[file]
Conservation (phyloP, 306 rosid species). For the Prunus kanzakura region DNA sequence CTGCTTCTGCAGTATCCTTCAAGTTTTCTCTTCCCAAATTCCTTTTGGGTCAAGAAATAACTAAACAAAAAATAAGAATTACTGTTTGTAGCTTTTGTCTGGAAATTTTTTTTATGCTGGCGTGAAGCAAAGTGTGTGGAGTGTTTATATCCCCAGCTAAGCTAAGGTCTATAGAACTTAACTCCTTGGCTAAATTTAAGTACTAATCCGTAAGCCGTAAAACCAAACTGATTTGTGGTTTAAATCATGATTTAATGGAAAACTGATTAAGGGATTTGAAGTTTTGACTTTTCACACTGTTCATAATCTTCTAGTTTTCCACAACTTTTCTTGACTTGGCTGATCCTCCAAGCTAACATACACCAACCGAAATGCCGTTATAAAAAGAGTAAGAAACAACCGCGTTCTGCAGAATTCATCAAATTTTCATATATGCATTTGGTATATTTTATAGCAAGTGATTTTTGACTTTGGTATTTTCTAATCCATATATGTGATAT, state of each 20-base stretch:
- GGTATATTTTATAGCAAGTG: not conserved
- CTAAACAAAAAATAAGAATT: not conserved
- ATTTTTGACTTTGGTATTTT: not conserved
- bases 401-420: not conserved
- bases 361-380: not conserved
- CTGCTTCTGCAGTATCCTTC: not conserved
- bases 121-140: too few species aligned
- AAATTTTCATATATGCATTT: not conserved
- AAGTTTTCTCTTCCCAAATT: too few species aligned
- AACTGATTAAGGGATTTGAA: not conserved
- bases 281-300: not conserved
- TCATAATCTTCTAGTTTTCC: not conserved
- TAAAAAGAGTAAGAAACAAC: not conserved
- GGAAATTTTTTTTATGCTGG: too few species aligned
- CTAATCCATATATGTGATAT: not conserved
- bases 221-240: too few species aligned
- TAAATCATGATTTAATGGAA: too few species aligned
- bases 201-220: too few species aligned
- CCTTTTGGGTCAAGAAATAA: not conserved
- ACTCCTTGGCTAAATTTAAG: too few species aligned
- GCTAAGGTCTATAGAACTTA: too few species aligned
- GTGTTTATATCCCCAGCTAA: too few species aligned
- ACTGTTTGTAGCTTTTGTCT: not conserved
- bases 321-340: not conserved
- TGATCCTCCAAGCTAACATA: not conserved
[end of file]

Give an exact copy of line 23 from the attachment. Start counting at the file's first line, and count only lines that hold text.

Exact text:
- GTGTTTATATCCCCAGCTAA: too few species aligned